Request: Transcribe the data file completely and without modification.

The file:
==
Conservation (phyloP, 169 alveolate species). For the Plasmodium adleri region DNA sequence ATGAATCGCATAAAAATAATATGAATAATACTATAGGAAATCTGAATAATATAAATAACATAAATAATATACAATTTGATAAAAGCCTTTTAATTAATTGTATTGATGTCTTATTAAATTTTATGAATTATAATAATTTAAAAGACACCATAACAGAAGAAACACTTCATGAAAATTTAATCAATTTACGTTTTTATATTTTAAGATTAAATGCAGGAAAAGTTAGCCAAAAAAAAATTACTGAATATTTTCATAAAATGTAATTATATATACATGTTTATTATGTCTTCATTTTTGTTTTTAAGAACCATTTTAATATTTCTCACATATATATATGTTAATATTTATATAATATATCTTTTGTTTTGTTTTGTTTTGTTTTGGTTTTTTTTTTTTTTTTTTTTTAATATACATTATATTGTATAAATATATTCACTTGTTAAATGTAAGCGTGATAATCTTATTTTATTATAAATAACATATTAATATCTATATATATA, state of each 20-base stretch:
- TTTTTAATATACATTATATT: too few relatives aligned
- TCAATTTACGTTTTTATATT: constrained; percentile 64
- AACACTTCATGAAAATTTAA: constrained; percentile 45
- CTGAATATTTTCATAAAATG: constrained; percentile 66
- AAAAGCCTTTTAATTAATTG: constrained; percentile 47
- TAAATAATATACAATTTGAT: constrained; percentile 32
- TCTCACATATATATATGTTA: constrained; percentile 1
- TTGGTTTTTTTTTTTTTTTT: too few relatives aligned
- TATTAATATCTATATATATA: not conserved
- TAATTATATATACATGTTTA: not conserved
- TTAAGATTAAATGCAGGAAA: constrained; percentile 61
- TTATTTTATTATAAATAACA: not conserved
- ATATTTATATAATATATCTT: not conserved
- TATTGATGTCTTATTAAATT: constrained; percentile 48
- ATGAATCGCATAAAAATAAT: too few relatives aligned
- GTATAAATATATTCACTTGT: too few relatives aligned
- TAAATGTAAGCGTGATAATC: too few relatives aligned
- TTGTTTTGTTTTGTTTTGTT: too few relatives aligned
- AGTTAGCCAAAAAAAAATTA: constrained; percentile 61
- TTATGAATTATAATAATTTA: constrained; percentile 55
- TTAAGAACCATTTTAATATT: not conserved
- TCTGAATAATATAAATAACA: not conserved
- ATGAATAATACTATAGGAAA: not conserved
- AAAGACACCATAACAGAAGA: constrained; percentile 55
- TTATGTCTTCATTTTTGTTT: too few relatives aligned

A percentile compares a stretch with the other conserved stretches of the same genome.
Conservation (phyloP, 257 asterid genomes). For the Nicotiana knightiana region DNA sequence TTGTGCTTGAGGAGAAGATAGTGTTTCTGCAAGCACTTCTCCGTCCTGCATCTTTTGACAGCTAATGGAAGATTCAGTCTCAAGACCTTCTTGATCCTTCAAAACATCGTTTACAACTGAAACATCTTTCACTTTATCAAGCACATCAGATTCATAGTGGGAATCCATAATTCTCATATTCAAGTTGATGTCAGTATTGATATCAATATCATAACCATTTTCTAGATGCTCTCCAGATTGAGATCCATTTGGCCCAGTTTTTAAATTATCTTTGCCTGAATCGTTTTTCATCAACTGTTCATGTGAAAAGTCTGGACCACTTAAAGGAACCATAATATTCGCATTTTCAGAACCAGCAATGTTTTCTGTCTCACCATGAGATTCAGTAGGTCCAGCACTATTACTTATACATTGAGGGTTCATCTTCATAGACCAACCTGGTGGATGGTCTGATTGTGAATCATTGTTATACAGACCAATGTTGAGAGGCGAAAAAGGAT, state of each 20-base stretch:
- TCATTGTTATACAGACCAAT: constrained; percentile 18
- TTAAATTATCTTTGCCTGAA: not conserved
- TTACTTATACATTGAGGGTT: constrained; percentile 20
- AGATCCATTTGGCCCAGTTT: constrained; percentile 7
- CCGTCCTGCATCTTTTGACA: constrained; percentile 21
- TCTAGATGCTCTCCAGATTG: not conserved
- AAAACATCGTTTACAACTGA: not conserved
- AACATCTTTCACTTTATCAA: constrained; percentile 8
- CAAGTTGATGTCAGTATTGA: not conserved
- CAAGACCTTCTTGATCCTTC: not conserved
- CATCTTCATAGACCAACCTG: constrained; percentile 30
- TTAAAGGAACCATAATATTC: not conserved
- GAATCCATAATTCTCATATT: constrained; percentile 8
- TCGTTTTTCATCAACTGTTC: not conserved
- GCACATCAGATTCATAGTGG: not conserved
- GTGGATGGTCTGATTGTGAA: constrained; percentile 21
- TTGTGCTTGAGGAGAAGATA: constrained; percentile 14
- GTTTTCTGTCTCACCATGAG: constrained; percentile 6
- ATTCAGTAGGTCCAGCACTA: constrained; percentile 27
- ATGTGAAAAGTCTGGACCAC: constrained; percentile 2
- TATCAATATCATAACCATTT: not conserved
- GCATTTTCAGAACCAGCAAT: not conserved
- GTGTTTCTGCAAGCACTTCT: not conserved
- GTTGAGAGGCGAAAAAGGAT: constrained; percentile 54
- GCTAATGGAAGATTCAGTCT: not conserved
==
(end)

Conservation (phyloP, 169 alveolate species). For the Plasmodium adleri region DNA sequence ATGAATCGCATAAAAATAATATGAATAATACTATAGGAAATCTGAATAATATAAATAACATAAATAATATACAATTTGATAAAAGCCTTTTAATTAATTGTATTGATGTCTTATTAAATTTTATGAATTATAATAATTTAAAAGACACCATAACAGAAGAAACACTTCATGAAAATTTAATCAATTTACGTTTTTATATTTTAAGATTAAATGCAGGAAAAGTTAGCCAAAAAAAAATTACTGAATATTTTCATAAAATGTAATTATATATACATGTTTATTATGTCTTCATTTTTGTTTTTAAGAACCATTTTAATATTTCTCACATATATATATGTTAATATTTATATAATATATCTTTTGTTTTGTTTTGTTTTGTTTTGGTTTTTTTTTTTTTTTTTTTTTAATATACATTATATTGTATAAATATATTCACTTGTTAAATGTAAGCGTGATAATCTTATTTTATTATAAATAACATATTAATATCTATATATATA, state of each 20-base stretch:
- TTTTTAATATACATTATATT: too few relatives aligned
- TCAATTTACGTTTTTATATT: constrained; percentile 64
- AACACTTCATGAAAATTTAA: constrained; percentile 45
- CTGAATATTTTCATAAAATG: constrained; percentile 66
- AAAAGCCTTTTAATTAATTG: constrained; percentile 47
- TAAATAATATACAATTTGAT: constrained; percentile 32
- TCTCACATATATATATGTTA: constrained; percentile 1
- TTGGTTTTTTTTTTTTTTTT: too few relatives aligned
- TATTAATATCTATATATATA: not conserved
- TAATTATATATACATGTTTA: not conserved
- TTAAGATTAAATGCAGGAAA: constrained; percentile 61
- TTATTTTATTATAAATAACA: not conserved
- ATATTTATATAATATATCTT: not conserved
- TATTGATGTCTTATTAAATT: constrained; percentile 48
- ATGAATCGCATAAAAATAAT: too few relatives aligned
- GTATAAATATATTCACTTGT: too few relatives aligned
- TAAATGTAAGCGTGATAATC: too few relatives aligned
- TTGTTTTGTTTTGTTTTGTT: too few relatives aligned
- AGTTAGCCAAAAAAAAATTA: constrained; percentile 61
- TTATGAATTATAATAATTTA: constrained; percentile 55
- TTAAGAACCATTTTAATATT: not conserved
- TCTGAATAATATAAATAACA: not conserved
- ATGAATAATACTATAGGAAA: not conserved
- AAAGACACCATAACAGAAGA: constrained; percentile 55
- TTATGTCTTCATTTTTGTTT: too few relatives aligned

A percentile compares a stretch with the other conserved stretches of the same genome.
Conservation (phyloP, 257 asterid genomes). For the Nicotiana knightiana region DNA sequence TTGTGCTTGAGGAGAAGATAGTGTTTCTGCAAGCACTTCTCCGTCCTGCATCTTTTGACAGCTAATGGAAGATTCAGTCTCAAGACCTTCTTGATCCTTCAAAACATCGTTTACAACTGAAACATCTTTCACTTTATCAAGCACATCAGATTCATAGTGGGAATCCATAATTCTCATATTCAAGTTGATGTCAGTATTGATATCAATATCATAACCATTTTCTAGATGCTCTCCAGATTGAGATCCATTTGGCCCAGTTTTTAAATTATCTTTGCCTGAATCGTTTTTCATCAACTGTTCATGTGAAAAGTCTGGACCACTTAAAGGAACCATAATATTCGCATTTTCAGAACCAGCAATGTTTTCTGTCTCACCATGAGATTCAGTAGGTCCAGCACTATTACTTATACATTGAGGGTTCATCTTCATAGACCAACCTGGTGGATGGTCTGATTGTGAATCATTGTTATACAGACCAATGTTGAGAGGCGAAAAAGGAT, state of each 20-base stretch:
- TCATTGTTATACAGACCAAT: constrained; percentile 18
- TTAAATTATCTTTGCCTGAA: not conserved
- TTACTTATACATTGAGGGTT: constrained; percentile 20
- AGATCCATTTGGCCCAGTTT: constrained; percentile 7
- CCGTCCTGCATCTTTTGACA: constrained; percentile 21
- TCTAGATGCTCTCCAGATTG: not conserved
- AAAACATCGTTTACAACTGA: not conserved
- AACATCTTTCACTTTATCAA: constrained; percentile 8
- CAAGTTGATGTCAGTATTGA: not conserved
- CAAGACCTTCTTGATCCTTC: not conserved
- CATCTTCATAGACCAACCTG: constrained; percentile 30
- TTAAAGGAACCATAATATTC: not conserved
- GAATCCATAATTCTCATATT: constrained; percentile 8
- TCGTTTTTCATCAACTGTTC: not conserved
- GCACATCAGATTCATAGTGG: not conserved
- GTGGATGGTCTGATTGTGAA: constrained; percentile 21
- TTGTGCTTGAGGAGAAGATA: constrained; percentile 14
- GTTTTCTGTCTCACCATGAG: constrained; percentile 6
- ATTCAGTAGGTCCAGCACTA: constrained; percentile 27
- ATGTGAAAAGTCTGGACCAC: constrained; percentile 2
- TATCAATATCATAACCATTT: not conserved
- GCATTTTCAGAACCAGCAAT: not conserved
- GTGTTTCTGCAAGCACTTCT: not conserved
- GTTGAGAGGCGAAAAAGGAT: constrained; percentile 54
- GCTAATGGAAGATTCAGTCT: not conserved